Windows 95 turns 20

It’s the operating system that changed desktop computing forever. Here’s a peek back at what was and how computer interfaces might change in the next 20 years. By Jonathan Roberts.

windows-95-640

The arrival of Microsoft Windows 95 on 24 August 1995 brought about a desktop PC boom. With an easier and more intuitive graphical user interface than previous versions, it appealed to more than just business, and Bill Gates’s stated aim of one PC per person per desk was set in motion. This was a time of 320MB hard drives, 8MB of RAM and 15-inch CRT monitors. For most home users, the Internet had only just arrived.

Windows 95 introduced the Start menu, powered by a button in the bottom-left corner of the desktop. This gives a central point of entry into menus from which to choose commands and applications. The simplicity of this menu enables users to easily find commonly used documents and applications. All subsequent versions of Windows have kept this menu, with the notable exception of Windows 8, a change which prompted an enormous backlash.

We take these intuitive graphic interfaces for granted today, but earlier operating systems such as DOS and CP/M allowed the user to interact using only typed text commands. This all changed in the 1970s, with Ivan Sutherland’s work with Sketchpad and the use of lightpens to control CRT displays, Douglas Engelbart’s development of the computer mouse, and the Xerox Parc research team’s creation of the Windows Icon Menu Pointer graphical interfaces paradigm (Wimp) — the combination of mouse pointer, window and icons that remains standard to this day.

By the early 1980s, Apple had developed graphical operating systems for its Lisa (released in 1983) and Macintosh (1984) computers, and Microsoft had released Windows (1985).

All these interfaces rely on the central idea of the desktop, a comprehensible metaphor for a computer. We work with information in files and organise them in folders, remove unwanted information to the trash can, and note something of interest with a bookmark.

Metaphors are useful. They enable users to grasp concepts faster, but rely on the metaphor remaining comprehensible to the user and useful for the designer and programmer putting it into effect — without stretching it beyond belief. The advantage is that the pictures used to represent functions (icons) look similar to those in the workplace, and so the metaphor is readily understandable.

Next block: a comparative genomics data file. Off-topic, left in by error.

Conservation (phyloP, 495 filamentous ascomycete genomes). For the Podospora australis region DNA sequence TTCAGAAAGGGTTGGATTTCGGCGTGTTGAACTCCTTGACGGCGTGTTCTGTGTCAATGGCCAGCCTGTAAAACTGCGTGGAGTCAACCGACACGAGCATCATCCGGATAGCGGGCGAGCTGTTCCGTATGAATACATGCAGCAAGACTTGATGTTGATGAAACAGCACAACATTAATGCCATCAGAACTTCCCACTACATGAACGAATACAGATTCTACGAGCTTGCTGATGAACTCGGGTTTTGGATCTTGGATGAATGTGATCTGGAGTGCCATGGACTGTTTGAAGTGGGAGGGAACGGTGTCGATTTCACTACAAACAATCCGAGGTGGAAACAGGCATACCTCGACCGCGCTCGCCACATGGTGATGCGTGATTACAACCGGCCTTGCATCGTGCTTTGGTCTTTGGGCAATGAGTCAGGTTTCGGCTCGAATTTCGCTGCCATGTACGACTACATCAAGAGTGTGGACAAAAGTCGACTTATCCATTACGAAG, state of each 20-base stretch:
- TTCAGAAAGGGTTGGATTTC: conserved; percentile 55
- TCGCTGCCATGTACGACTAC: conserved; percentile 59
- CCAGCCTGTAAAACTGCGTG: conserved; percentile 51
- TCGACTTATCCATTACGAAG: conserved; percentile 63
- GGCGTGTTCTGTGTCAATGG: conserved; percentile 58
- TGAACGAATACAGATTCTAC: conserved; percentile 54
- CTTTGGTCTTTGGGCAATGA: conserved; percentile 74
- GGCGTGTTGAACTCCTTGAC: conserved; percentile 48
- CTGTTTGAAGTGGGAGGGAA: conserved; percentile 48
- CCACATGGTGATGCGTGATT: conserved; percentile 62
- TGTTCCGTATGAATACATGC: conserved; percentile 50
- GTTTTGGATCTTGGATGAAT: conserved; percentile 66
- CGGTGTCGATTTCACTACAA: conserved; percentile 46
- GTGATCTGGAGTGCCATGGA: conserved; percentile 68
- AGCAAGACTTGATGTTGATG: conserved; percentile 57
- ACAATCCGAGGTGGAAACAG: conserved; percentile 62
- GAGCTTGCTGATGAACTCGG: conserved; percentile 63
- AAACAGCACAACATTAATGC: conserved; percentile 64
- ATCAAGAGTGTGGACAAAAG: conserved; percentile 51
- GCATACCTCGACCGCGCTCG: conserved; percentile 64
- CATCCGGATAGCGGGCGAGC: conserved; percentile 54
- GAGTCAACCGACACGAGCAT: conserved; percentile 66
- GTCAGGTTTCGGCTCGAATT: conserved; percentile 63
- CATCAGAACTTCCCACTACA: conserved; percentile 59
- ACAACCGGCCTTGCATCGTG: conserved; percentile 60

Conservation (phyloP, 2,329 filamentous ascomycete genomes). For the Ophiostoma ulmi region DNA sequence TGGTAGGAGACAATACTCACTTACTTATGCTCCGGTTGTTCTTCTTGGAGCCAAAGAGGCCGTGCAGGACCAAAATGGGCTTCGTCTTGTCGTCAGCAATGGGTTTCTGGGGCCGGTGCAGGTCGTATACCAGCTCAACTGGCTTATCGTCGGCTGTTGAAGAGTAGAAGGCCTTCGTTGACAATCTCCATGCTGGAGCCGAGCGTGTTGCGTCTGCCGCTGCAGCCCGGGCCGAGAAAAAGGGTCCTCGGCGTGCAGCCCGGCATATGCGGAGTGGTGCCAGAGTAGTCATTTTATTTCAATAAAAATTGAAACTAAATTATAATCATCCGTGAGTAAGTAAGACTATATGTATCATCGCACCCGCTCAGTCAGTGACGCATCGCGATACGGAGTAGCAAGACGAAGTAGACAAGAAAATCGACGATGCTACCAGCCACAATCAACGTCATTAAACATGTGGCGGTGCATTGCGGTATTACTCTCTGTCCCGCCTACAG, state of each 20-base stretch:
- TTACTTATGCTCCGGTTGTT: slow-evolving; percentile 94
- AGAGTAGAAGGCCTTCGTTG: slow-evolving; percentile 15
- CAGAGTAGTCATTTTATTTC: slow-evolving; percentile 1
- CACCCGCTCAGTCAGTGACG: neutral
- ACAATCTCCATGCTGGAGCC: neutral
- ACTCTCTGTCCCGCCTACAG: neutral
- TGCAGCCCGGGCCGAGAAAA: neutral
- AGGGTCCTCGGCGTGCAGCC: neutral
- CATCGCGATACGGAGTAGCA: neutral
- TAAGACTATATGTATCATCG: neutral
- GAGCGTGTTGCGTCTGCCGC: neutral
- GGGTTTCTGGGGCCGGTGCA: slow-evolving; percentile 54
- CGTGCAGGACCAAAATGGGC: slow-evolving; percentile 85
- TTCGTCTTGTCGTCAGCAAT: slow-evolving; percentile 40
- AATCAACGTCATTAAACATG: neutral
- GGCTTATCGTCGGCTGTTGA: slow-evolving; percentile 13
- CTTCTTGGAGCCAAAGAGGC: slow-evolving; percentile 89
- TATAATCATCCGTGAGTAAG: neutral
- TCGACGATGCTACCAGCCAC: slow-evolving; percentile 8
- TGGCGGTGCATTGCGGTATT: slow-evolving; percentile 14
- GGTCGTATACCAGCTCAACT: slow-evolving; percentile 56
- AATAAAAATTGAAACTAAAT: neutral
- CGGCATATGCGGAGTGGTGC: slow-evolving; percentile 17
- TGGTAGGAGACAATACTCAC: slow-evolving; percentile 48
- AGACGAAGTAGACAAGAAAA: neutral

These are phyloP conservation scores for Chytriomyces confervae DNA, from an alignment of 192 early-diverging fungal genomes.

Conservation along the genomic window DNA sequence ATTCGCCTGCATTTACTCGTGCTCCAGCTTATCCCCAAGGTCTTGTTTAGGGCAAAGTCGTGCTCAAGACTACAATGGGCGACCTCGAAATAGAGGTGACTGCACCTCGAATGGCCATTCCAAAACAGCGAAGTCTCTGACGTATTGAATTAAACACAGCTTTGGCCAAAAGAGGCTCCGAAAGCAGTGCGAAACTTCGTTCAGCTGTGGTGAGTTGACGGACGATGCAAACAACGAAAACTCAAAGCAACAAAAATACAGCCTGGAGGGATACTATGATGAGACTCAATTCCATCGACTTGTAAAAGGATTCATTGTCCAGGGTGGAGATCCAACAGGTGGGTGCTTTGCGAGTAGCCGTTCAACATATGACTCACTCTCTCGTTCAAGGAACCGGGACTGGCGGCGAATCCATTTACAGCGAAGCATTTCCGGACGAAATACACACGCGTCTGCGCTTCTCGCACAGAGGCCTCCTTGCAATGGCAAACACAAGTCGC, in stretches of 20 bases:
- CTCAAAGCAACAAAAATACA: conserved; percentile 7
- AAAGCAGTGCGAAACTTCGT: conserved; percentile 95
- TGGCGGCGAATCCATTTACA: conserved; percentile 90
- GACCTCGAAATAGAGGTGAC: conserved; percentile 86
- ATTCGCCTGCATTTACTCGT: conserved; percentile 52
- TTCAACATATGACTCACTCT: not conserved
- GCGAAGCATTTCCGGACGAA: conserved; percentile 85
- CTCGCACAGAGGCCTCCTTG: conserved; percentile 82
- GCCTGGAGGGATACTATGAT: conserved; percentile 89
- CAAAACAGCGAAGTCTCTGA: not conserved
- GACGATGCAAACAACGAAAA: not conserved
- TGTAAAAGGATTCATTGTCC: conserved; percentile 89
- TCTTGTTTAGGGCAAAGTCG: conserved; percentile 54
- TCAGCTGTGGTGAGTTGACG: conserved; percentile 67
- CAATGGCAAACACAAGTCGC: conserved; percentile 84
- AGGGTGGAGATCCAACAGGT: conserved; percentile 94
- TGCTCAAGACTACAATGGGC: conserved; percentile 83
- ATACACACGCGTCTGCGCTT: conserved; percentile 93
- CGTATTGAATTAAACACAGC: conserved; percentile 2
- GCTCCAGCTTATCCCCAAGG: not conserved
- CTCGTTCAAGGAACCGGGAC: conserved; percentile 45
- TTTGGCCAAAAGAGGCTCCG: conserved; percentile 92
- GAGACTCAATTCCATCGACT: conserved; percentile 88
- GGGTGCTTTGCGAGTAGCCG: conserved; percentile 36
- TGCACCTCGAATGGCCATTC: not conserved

But 20 years after Windows 95, the world has changed. We have smartphones and smart TVs, we use the Internet prolifically for practically everything. Touchscreens are now almost more ubiquitous than the classic mouse-driven interface approach, and screen resolution is so high individual pixels can be difficult to see. We still have Windows, but things are changing. Indeed, they need to change.

Windows 95 introduced the Start menu

Windows 95 introduced the Start menu

The desktop metaphor has been the metaphor of choice for so long, and this ubiquity has helped computers find a place within households as a common, familiar tool rather than as specialist, computerised equipment. But is it still appropriate? After all, few of us sit in an office today with paper-strewn desks; books are read on a tablet or phone rather than hard-copies; printing e-mails is discouraged; most type their own letters and write their own e-mails; files are electronic not physical; we search the Internet for information rather than flick through reference books; and increasingly the categorisation and organisation of data has taken second place to granular search.

Mouse-driven interfaces rely on a single point of input, but we’re increasingly seeing touch-based interfaces that accept swipes, touches and shakes in various combinations. We are moving away from the dictatorship of the mouse pointer. Dual-finger scrolling and pinch-to-zoom are new emerging metaphors — natural user interfaces (NUI) rather than graphical user interfaces.

The next 20 years
It’s hard to tell what the next 20 years hold, but one thing that is certain is that interfaces will make use of more human senses to display information and to control the computer. Interfaces will become more transparent, more intuitive and less set around items such as boxes, arrows or icons. Human gestures will be more commonplace. And such interfaces will be incorporated into technology throughout the world, through virtual reality and augmented reality.